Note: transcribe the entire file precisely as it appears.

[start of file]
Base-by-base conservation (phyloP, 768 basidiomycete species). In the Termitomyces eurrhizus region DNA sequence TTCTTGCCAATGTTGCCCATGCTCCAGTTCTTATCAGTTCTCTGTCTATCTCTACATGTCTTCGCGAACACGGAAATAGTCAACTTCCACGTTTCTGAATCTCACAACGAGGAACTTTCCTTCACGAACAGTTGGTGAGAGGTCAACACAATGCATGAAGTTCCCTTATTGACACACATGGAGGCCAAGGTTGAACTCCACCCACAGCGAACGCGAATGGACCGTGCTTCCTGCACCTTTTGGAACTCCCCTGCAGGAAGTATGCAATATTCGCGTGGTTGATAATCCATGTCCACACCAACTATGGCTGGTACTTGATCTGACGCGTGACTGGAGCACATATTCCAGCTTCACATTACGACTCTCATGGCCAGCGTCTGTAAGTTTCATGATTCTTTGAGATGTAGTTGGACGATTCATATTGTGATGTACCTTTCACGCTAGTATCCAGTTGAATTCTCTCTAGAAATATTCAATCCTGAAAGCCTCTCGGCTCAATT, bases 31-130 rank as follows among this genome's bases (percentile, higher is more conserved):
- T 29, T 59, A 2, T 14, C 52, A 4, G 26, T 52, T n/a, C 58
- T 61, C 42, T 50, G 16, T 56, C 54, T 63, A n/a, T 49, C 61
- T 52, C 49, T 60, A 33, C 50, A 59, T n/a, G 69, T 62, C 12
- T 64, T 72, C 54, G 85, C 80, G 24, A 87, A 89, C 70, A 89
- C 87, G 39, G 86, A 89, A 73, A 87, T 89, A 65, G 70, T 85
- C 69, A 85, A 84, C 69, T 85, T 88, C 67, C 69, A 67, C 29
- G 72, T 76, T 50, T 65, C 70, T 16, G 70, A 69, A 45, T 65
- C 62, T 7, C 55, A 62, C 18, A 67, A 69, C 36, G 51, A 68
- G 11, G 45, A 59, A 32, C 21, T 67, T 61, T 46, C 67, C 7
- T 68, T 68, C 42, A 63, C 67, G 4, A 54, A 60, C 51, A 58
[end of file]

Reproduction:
Base-by-base conservation (phyloP, 768 basidiomycete species). In the Termitomyces eurrhizus region DNA sequence TTCTTGCCAATGTTGCCCATGCTCCAGTTCTTATCAGTTCTCTGTCTATCTCTACATGTCTTCGCGAACACGGAAATAGTCAACTTCCACGTTTCTGAATCTCACAACGAGGAACTTTCCTTCACGAACAGTTGGTGAGAGGTCAACACAATGCATGAAGTTCCCTTATTGACACACATGGAGGCCAAGGTTGAACTCCACCCACAGCGAACGCGAATGGACCGTGCTTCCTGCACCTTTTGGAACTCCCCTGCAGGAAGTATGCAATATTCGCGTGGTTGATAATCCATGTCCACACCAACTATGGCTGGTACTTGATCTGACGCGTGACTGGAGCACATATTCCAGCTTCACATTACGACTCTCATGGCCAGCGTCTGTAAGTTTCATGATTCTTTGAGATGTAGTTGGACGATTCATATTGTGATGTACCTTTCACGCTAGTATCCAGTTGAATTCTCTCTAGAAATATTCAATCCTGAAAGCCTCTCGGCTCAATT, bases 31-130 rank as follows among this genome's bases (percentile, higher is more conserved):
- T 29, T 59, A 2, T 14, C 52, A 4, G 26, T 52, T n/a, C 58
- T 61, C 42, T 50, G 16, T 56, C 54, T 63, A n/a, T 49, C 61
- T 52, C 49, T 60, A 33, C 50, A 59, T n/a, G 69, T 62, C 12
- T 64, T 72, C 54, G 85, C 80, G 24, A 87, A 89, C 70, A 89
- C 87, G 39, G 86, A 89, A 73, A 87, T 89, A 65, G 70, T 85
- C 69, A 85, A 84, C 69, T 85, T 88, C 67, C 69, A 67, C 29
- G 72, T 76, T 50, T 65, C 70, T 16, G 70, A 69, A 45, T 65
- C 62, T 7, C 55, A 62, C 18, A 67, A 69, C 36, G 51, A 68
- G 11, G 45, A 59, A 32, C 21, T 67, T 61, T 46, C 67, C 7
- T 68, T 68, C 42, A 63, C 67, G 4, A 54, A 60, C 51, A 58